In the two years I lived in the 'burbs, I ended up meeting none of my neighbors. Moving back to the city, I know the neighbors on either side of my house and at least wave to the people across the street. It's a different attitude.
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Kathy in Cambridge Donating Member (1000+ posts) Send PM | Profile | Ignore Tue Jan-11-05 08:43 PM
Response to Original message
14. Suburban sprawl, strip malls full of chain stores, hideous McMansions.
pretty much sums it up.

You have to get in the car to go to a grocery store, restaurant and run your daily errands.
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cally Donating Member (1000+ posts) Send PM | Profile | Ignore Tue Jan-11-05 08:51 PM
Response to Original message
15. Liberal elitism...loud and clear on this thread
Fine...You choose to not live in a suburb. We all know that American development hurts our culture. But...

We will lose every election if we promote our elitism. Most of us want the dream of a single family home that is safe for our children. Maybe you want something different but you are not informed if you don't think most Americans want this.

I personally want to live in SF with small condo. I can't afford it so I live in the suburbs.
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vpigrad Donating Member (1000+ posts) Send PM | Profile | Ignore Tue Jan-11-05 08:55 PM
Response to Reply #15
16. How is it elitism...
to promote what's right? Should we become repukes and promote what's wrong?
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La Lioness Priyanka Donating Member (1000+ posts) Send PM | Profile | Ignore Tue Jan-11-05 08:56 PM
Response to Reply #16
18. yes we should become just like them to win elections
:eyes:
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cally Donating Member (1000+ posts) Send PM | Profile | Ignore Tue Jan-11-05 09:01 PM
Response to Reply #18
23. No...but we have to pick our battles
Americans want single family homes...Doesn't make any sense but that's valued.
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fujiyama Donating Member (1000+ posts) Send PM | Profile | Ignore Tue Jan-11-05 09:31 PM
Response to Reply #23
28. Nobody is saying
Edited on Tue Jan-11-05 09:32 PM by fujiyama
Americans shouldn't have a choice.

The desire of most Americans is understandable, but that doesn't mean everyone here has to agree with the blandness of suburbia.

That's not elitism in any way. No one here is saying "destroy the suburbs". We're saying that it's not exactly the most sustainable and sensible way of living.
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cally Donating Member (1000+ posts) Send PM | Profile | Ignore Tue Jan-11-05 09:36 PM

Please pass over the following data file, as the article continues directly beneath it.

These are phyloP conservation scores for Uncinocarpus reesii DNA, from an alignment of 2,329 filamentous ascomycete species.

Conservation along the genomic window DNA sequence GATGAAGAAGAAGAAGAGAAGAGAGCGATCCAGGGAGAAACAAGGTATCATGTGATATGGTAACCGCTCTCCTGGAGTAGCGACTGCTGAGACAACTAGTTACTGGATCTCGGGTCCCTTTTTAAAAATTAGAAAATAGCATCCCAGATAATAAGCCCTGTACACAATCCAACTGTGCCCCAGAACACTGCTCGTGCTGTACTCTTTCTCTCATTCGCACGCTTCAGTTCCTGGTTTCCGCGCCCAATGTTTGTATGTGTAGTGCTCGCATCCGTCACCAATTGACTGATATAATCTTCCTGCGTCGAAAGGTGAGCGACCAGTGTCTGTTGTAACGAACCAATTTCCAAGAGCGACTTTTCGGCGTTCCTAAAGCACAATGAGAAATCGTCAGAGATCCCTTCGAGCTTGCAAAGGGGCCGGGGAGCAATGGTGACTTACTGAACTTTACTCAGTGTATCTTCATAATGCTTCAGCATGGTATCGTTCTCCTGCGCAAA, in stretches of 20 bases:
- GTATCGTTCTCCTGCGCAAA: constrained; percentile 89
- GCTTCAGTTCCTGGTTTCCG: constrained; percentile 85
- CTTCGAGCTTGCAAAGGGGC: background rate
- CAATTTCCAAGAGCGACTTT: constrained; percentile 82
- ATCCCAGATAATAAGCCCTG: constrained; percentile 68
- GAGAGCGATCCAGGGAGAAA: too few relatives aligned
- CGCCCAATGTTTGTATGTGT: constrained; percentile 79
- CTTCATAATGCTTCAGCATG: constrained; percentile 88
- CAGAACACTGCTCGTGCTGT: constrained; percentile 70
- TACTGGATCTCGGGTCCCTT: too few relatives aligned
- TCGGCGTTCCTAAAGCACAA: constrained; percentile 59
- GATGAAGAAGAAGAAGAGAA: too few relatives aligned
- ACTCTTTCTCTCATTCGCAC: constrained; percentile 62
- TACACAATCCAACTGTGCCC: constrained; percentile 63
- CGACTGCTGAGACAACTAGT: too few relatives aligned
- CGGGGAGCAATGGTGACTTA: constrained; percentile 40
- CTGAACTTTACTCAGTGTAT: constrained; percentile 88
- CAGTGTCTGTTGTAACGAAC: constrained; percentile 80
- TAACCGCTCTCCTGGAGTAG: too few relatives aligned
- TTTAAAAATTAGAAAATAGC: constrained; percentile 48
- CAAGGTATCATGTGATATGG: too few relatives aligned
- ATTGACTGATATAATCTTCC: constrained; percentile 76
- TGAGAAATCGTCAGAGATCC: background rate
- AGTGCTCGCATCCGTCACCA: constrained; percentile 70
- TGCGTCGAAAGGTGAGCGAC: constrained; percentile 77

Response to Reply #28
31. I would support not having a choice
Suburbia does hurt the planet. I know that and yet I live in suburbia. It's much more complicated than what a person values.

I know it's the worst model for sustainability. I'm always a little shocked when I travel. Homes are much more resource friendly every where I have traveled.
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fujiyama Donating Member (1000+ posts) Send PM | Profile | Ignore Tue Jan-11-05 09:56 PM
Response to Reply #31
34. I live in a suburb too
and I bitch and I whine, but in all likelyhood, I'll end up living in the suburbs after I graduate from college. The reason being is that my work will be somewhat near to home, most likely in an ugly office park. I too would prefer living in a city but I also know that prices in vibrant exciting cities are exorbant.

I think most of the complaints here stem, not from not knowing about suburban life, but rather experiencing it firsthand and tiring of it.

My only real difference is that I don't think it's really elitism, but rather a sense of not understanding what it is about suburbs that does attract people. The sense of safety for the family, decent schools nearby, close proximity to work, and that of ownership are probably what makes suburbs so compelling for so many families.

Granted, we all know the side most wouldn't want to talk about - that of white flight and the near collapse of the cities. I commute to Detroit everyday so I see what has happened to it.

Unfortunately, the sense of individualism also arguably destroys a sense of community. We see that a town square is replaced by a strip mall, which is completely owned by corporate interests.
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cally Donating Member (1000+ posts) Send PM | Profile | Ignore Tue Jan-11-05 08:59 PM
Response to Reply #16
19. Most live in suburbs
and I can discuss city planning with the best. I can pontificate about the best cities and better ways to plan. But we live in suburbs so it seems like liberal elitism to dish most Americans choice.
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opiate69 Donating Member (1000+ posts) Send PM | Profile | Ignore Tue Jan-11-05 08:56 PM
Response to Original message
17. Suburbs...
Over priced, small lots, no individuality, plus most suburban neighborhoods have covenants which are too often abused. "Welcome to the suburbs, where they cut down all the trees and named the streets after them".
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Donkeyboy75 Donating Member (1000+ posts) Send PM | Profile | Ignore Tue Jan-11-05 08:59 PM
Response to Original message
20. Cookie-cutter houses, strip malls and having to drive anywhere.
Virtually every suburb I've visited is a soulless place. But, different strokes...
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Liberal In Texas Donating Member (1000+ posts) Send PM | Profile | Ignore Tue Jan-11-05 09:00 PM
Response to Original message
21. Commuting is what I DON'T like...